[JURIST] UN Special Rapporteur on human rights and counterterrorism Martin Scheinin [official website; JURIST news archive] on Tuesday cited the case of Canadian citizen and former US detainee Maher Arar [advocacy website; JURIST news archive] in presenting a report [text, PDF; JURIST report] critical of international counterterrorism practices to the UN Human Rights Council (UNHRC) [official website] in Geneva. Scheinin flagged Arar's deportation from the US
as an example of how intelligence sharing without "adequate safeguards" can lead to human rights violations. The report was broadly critical of US rendition [JURIST news archive] policies and also censured the United Kingdom [Independent report], Australia and other countries for providing assistance to the US. Speaking to reporters after presenting the report, Scheinin said that UN human rights investigators will be looking into possible human rights violations committed by the US [Reuters report] during the "war on terror" and that the investigation will not be relaxed because of a change in administrations. On Wednesday, British Prime Minister Gordon Brown said that the UK will not conduct an official judicial inquiry [AP report] into whether British intelligence officials ever acted illegally in assisting the US, but did note that police could initiate such investigations.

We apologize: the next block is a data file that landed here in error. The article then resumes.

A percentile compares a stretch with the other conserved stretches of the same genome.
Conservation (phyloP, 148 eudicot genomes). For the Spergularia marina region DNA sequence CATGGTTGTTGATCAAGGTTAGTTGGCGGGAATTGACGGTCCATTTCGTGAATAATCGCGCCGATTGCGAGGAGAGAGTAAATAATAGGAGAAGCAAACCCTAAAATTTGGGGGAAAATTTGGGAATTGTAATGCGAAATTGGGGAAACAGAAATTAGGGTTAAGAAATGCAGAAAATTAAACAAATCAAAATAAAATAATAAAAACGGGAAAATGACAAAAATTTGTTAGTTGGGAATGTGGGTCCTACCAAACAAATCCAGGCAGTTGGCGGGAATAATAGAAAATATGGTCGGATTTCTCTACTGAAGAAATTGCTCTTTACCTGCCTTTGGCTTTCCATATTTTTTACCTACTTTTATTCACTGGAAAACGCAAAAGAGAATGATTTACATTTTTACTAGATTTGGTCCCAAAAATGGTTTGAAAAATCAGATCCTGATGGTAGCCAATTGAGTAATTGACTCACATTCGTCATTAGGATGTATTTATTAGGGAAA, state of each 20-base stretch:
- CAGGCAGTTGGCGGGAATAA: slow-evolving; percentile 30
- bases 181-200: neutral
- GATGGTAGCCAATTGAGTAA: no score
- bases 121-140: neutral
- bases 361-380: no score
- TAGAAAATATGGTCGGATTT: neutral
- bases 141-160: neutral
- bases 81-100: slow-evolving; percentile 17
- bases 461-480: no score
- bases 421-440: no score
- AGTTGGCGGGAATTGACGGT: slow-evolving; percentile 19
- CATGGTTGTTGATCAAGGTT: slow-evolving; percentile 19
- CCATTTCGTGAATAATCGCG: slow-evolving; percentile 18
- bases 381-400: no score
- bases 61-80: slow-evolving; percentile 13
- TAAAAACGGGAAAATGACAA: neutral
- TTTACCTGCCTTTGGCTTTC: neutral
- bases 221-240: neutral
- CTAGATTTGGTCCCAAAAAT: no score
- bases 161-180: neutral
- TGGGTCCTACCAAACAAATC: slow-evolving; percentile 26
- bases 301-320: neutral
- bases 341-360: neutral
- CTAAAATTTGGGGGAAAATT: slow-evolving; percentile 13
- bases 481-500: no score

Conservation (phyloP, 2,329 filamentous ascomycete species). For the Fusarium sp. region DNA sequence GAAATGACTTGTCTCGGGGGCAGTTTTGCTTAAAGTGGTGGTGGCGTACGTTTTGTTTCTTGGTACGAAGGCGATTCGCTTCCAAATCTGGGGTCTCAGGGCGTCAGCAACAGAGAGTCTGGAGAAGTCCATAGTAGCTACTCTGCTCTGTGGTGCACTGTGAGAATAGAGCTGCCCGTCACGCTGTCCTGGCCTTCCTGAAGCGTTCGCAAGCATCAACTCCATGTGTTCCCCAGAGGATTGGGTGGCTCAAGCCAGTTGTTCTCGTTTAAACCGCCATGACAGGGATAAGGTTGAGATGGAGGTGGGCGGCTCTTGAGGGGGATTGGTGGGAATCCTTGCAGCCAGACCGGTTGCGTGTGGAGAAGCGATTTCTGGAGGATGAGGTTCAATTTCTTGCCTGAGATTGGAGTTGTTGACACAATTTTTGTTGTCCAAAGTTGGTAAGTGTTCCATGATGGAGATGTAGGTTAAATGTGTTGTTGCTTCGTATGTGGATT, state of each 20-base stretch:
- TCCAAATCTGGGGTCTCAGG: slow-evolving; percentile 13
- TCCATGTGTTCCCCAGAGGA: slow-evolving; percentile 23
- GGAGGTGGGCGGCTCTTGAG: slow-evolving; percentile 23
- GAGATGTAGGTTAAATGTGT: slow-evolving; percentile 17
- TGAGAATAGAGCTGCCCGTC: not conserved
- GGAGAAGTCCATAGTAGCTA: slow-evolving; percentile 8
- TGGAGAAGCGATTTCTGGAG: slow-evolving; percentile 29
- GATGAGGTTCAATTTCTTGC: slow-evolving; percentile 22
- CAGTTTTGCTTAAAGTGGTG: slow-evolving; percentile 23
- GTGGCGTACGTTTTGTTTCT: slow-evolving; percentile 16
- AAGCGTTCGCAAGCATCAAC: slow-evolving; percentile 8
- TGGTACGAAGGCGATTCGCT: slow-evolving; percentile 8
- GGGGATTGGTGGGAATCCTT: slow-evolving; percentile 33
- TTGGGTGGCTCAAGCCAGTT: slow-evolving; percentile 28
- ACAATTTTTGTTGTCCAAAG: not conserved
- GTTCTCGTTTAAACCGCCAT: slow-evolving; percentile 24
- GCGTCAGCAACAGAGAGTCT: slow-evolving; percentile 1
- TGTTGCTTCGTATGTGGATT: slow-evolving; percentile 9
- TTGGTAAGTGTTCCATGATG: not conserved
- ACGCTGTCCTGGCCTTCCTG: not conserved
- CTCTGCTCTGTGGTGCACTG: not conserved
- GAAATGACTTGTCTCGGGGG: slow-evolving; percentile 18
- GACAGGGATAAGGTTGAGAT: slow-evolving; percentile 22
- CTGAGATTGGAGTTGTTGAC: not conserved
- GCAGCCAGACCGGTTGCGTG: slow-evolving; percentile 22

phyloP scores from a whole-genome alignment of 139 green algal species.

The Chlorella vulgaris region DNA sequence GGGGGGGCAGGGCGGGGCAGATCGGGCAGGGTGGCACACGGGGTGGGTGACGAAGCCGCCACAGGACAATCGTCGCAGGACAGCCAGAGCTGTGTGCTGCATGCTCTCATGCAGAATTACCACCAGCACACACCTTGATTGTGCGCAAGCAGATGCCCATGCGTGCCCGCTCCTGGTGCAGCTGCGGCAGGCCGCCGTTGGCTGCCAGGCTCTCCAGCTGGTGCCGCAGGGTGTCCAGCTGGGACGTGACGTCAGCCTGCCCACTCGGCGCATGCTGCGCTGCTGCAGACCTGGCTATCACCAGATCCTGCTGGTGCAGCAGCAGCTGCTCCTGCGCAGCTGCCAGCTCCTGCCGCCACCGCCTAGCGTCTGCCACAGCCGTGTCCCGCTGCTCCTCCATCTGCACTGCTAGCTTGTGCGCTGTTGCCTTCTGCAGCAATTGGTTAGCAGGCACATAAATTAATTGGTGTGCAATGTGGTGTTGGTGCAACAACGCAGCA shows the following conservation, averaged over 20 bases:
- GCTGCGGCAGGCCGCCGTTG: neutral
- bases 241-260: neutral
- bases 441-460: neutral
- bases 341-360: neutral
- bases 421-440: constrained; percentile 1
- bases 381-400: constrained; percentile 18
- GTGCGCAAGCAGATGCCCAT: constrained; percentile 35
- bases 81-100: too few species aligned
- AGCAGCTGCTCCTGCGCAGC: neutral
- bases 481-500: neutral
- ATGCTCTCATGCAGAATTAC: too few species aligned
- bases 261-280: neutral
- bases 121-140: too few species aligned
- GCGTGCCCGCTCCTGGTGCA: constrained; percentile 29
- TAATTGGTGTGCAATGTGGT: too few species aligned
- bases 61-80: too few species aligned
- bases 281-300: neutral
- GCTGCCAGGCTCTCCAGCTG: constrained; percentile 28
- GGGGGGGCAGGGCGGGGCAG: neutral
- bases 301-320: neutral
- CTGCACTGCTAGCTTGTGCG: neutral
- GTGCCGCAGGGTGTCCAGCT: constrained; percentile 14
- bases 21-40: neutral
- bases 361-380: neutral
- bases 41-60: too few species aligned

Scheinin has been a vocal proponent of greater limits on the power of intelligence agencies to act with limited safeguards under the justification of national security. In October, he urged the UN to restructure or eliminate [JURIST report] the existing terrorist "blacklisting" system. In June, he called on the US to set a concrete deadline [JURIST report] for closure of the military prison at Guantanamo Bay, a task accomplished [JURIST report] in January by President Barack Obama. In May, he urged Spain to reform its legal standards [JURIST report] for the treatment of suspected terrorists.